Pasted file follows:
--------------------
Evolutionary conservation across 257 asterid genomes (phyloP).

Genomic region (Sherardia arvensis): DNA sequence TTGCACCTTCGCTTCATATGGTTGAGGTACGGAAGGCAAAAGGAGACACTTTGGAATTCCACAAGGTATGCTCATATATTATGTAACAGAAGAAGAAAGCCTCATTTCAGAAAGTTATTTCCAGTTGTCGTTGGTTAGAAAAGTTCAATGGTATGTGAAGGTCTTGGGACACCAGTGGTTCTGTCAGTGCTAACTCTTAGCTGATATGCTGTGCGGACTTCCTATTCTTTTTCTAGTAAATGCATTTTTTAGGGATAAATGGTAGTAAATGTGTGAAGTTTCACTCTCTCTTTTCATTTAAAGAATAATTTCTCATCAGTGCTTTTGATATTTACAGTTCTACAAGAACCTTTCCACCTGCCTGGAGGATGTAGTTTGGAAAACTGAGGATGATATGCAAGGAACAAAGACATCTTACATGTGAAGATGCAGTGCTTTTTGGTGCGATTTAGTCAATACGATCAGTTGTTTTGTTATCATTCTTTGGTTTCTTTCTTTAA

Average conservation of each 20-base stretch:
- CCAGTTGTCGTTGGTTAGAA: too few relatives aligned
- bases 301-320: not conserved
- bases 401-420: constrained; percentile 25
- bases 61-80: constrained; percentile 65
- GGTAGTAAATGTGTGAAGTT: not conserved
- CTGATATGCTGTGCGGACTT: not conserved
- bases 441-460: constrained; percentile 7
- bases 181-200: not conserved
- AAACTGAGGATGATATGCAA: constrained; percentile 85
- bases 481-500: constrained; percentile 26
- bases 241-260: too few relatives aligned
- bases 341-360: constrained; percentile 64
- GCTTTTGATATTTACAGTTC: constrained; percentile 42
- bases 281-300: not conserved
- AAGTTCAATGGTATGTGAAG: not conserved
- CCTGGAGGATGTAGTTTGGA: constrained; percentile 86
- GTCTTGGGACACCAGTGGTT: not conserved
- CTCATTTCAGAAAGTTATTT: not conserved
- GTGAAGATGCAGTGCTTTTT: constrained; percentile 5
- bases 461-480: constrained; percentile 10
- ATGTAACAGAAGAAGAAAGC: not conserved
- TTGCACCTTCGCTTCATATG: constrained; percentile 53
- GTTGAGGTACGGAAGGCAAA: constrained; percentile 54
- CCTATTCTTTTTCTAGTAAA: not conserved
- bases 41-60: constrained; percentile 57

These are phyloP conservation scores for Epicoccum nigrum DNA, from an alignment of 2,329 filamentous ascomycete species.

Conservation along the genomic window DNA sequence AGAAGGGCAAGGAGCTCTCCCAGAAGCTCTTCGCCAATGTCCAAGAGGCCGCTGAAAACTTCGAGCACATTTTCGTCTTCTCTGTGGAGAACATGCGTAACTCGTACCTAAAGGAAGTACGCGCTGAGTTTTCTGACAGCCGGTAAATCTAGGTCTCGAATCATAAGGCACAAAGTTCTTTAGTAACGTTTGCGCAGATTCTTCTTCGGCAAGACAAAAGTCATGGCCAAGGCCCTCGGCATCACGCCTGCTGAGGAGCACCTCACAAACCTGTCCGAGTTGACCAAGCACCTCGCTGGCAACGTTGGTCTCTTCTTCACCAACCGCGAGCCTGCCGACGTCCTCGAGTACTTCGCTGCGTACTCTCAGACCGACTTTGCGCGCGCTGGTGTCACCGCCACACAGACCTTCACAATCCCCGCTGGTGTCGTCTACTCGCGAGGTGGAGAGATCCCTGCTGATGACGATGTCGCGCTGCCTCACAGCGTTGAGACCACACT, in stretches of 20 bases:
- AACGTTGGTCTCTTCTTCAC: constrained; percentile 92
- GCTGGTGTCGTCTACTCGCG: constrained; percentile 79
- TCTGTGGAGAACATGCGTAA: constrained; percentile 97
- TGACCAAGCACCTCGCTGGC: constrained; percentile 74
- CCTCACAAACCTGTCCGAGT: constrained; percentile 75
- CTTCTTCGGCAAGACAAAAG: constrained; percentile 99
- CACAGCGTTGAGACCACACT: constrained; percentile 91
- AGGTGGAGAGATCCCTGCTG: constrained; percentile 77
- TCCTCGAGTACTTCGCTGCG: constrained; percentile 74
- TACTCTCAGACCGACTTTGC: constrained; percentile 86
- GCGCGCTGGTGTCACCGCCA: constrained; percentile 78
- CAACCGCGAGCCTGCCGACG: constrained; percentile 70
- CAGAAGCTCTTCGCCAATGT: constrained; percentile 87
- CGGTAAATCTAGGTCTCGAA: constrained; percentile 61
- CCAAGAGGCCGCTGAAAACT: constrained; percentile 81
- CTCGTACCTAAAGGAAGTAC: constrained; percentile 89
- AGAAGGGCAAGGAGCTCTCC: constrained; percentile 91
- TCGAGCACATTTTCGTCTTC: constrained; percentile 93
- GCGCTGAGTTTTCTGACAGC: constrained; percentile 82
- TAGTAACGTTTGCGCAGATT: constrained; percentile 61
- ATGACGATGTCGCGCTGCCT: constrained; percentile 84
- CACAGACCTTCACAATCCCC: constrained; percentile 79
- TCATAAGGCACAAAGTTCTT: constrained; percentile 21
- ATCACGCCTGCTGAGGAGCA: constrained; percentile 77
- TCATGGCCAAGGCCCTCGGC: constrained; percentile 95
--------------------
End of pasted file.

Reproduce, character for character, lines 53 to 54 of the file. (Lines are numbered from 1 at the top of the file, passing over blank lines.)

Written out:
- TCATAAGGCACAAAGTTCTT: constrained; percentile 21
- ATCACGCCTGCTGAGGAGCA: constrained; percentile 77